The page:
August Mack Newsletter | January, 2018

Not All Environmental Due Diligence is Equal
by Curtis Chapman

Depending on your perspective, borrower, lender, current owner, or perspective owner, one environmental due diligence device does not fit all transactions. There are three forms of environmental assessments that can be used to evaluate environmental liabilities of real property:  a Desktop Environmental Assessment; a transaction screen process (TSP); and, a Phase I Environmental Site Assessment (ESA).  Each of these assessments has an appropriate use, which be discussed in the following paragraphs.  But before we discuss where these assessment tools are appropriate, let us briefly discuss each assessment protocol. 

The simplest of these tools is the environmental Desktop Environmental Assessment (Desktop Assessment), which is a limited environmental review intended to evaluate the environmental risk level of a property without a property inspection.  Some lenders use other names for the Desktop Assessment such as Record Search and Risk Assessment (RSRA), Transaction Screen Assessment (TSA), or Environmental Risk Review (ERR), among others.  This type of environmental review is literally done at one’s desk and consists of a search of historical use records such as aerial photographs, city directories, and/or fire insurance maps covering the subject and adjoining properties.  Also included in the Desktop Assessment is a review of federal and state government environmental databases for issues such as leaking underground storage tanks (LUSTs) and Superfund sites associated with the subject and adjoining properties.  Based upon the desktop review, an environmental risk is assigned to the property consisting of a ”low risk”, “elevated/medium risk”, or “high risk” for environmental contamination.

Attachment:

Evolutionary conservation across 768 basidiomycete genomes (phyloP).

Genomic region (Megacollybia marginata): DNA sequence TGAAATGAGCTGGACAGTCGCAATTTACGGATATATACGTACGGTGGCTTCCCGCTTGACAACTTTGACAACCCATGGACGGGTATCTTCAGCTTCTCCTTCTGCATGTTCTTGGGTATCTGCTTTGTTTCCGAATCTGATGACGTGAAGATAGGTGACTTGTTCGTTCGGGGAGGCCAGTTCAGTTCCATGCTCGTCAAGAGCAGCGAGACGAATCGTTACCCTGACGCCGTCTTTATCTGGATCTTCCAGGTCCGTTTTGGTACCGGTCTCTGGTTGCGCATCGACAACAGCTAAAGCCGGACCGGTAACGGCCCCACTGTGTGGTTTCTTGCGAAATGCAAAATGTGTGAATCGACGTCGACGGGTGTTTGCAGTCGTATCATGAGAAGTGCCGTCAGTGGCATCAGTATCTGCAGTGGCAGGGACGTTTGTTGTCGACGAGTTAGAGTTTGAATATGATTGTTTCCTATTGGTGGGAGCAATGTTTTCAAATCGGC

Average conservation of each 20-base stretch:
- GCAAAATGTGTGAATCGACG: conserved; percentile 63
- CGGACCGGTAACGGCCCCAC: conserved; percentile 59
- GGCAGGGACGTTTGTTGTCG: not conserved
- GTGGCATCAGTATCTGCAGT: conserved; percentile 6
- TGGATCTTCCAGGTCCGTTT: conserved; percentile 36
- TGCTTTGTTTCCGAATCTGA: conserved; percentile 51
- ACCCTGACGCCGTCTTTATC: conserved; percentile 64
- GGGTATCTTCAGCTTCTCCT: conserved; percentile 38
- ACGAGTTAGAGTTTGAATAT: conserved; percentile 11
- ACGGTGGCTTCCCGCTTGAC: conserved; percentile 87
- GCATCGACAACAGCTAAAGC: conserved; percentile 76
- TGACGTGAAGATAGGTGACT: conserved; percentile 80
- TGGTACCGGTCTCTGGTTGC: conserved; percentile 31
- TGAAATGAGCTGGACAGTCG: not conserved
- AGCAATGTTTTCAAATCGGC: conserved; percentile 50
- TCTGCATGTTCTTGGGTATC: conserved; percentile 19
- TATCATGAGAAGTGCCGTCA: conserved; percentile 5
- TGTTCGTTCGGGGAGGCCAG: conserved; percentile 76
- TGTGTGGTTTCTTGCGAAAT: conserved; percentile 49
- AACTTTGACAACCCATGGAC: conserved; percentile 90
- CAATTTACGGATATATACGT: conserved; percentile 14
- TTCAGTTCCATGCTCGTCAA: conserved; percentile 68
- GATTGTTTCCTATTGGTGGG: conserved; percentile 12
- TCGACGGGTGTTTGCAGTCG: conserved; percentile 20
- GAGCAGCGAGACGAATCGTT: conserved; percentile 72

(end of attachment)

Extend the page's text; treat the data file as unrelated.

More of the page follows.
The second transaction tool in the environmental professionals’ toolbox is the Transaction Screen Process (TSP), which is also called a Limited Environmental Review (LER), Mini-Phase 1 (MP-1), Environmental Risk Review-1, or TSA II.  TSP standard was developed by the American Society for Testing and Materials (ASTM) in 2000 and updated in 2006 and 2014.  The TSP was established to be conducted by just about anyone including a lender, broker, appraiser, or environmental professional.  For the non-environmental professional to use the TSP, a structured questionnaire was developed as part of the ASTM standard which is completed by the current owner and occupant of the subject property, as well as the party inspecting the property.   A review of historical use records and government environmental databases pertaining to the subject and adjoining properties are also elements of the TSP.  Based upon the answers to the questionnaire and the inspection, as well as the regulatory and historical review, the preparer (user) must render an opinion whether the information gathered during the TSP has revealed a Potential Environmental Concern (PEC), which is a possible presence of a release (existing or past) of any hazardous substance or petroleum products.